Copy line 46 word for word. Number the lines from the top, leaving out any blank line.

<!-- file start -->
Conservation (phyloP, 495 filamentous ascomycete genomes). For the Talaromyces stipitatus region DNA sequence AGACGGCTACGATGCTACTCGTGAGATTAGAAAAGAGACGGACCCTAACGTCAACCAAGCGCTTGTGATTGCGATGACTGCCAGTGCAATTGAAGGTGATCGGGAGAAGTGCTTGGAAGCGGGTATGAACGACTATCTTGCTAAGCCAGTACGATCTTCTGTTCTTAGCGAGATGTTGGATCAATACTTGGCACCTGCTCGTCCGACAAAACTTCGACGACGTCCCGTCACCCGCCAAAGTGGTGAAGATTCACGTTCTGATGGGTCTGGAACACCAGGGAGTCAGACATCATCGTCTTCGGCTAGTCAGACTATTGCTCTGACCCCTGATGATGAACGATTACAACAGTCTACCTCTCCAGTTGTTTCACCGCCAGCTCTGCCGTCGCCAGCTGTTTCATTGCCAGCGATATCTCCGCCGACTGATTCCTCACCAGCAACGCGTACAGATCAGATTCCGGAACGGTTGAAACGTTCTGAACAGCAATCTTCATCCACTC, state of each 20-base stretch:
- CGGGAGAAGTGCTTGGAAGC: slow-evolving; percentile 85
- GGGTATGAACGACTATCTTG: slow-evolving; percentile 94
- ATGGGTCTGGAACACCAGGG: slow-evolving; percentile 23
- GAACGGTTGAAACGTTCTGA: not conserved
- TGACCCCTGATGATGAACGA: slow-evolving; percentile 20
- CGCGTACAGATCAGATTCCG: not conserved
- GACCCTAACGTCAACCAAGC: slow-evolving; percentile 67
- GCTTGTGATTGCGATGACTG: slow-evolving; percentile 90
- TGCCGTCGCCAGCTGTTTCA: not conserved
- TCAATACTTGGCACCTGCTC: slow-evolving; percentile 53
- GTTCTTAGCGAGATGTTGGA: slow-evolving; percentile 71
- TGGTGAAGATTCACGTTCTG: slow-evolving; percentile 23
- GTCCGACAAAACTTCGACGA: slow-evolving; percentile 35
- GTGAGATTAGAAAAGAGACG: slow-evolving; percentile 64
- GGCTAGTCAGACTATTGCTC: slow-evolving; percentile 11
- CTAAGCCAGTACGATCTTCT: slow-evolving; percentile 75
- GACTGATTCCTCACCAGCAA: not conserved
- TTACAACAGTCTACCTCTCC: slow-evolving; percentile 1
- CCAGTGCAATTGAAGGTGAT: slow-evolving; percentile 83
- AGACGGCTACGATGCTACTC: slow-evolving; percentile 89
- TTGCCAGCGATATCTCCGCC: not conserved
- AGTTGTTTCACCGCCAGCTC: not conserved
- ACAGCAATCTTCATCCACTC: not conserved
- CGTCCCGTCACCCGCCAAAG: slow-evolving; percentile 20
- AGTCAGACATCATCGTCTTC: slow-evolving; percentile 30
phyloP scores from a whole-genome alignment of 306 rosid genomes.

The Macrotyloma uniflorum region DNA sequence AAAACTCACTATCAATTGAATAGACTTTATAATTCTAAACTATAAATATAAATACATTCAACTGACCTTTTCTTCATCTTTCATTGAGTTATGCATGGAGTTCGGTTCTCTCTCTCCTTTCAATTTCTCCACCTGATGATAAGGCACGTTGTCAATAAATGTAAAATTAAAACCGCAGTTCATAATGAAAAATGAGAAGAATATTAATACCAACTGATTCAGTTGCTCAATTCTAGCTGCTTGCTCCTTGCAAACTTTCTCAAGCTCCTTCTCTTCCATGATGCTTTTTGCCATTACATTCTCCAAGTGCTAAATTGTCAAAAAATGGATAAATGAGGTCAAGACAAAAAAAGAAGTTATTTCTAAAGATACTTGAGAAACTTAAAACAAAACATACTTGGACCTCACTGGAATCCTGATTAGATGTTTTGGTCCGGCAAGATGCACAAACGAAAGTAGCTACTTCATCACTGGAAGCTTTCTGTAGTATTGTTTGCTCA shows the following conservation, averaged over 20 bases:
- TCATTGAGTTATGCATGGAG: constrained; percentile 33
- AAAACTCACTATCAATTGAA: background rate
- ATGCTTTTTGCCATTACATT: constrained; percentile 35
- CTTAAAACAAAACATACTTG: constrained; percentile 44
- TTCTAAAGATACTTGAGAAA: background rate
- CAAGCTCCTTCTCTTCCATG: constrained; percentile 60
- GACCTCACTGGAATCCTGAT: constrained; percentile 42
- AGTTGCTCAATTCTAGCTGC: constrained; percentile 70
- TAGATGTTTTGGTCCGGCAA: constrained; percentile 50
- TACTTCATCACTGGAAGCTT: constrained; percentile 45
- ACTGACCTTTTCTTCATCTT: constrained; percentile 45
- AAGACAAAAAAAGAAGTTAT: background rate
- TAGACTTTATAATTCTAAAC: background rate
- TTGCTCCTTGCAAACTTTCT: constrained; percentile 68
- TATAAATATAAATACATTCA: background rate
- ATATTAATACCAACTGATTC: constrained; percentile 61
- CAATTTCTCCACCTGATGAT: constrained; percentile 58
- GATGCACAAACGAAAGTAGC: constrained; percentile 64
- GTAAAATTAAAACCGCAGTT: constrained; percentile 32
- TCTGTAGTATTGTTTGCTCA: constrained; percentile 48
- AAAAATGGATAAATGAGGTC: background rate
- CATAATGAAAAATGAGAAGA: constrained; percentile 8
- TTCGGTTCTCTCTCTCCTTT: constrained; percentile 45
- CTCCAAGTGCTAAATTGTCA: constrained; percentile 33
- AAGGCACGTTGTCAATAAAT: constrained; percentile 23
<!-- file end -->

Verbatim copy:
- GATGCACAAACGAAAGTAGC: constrained; percentile 64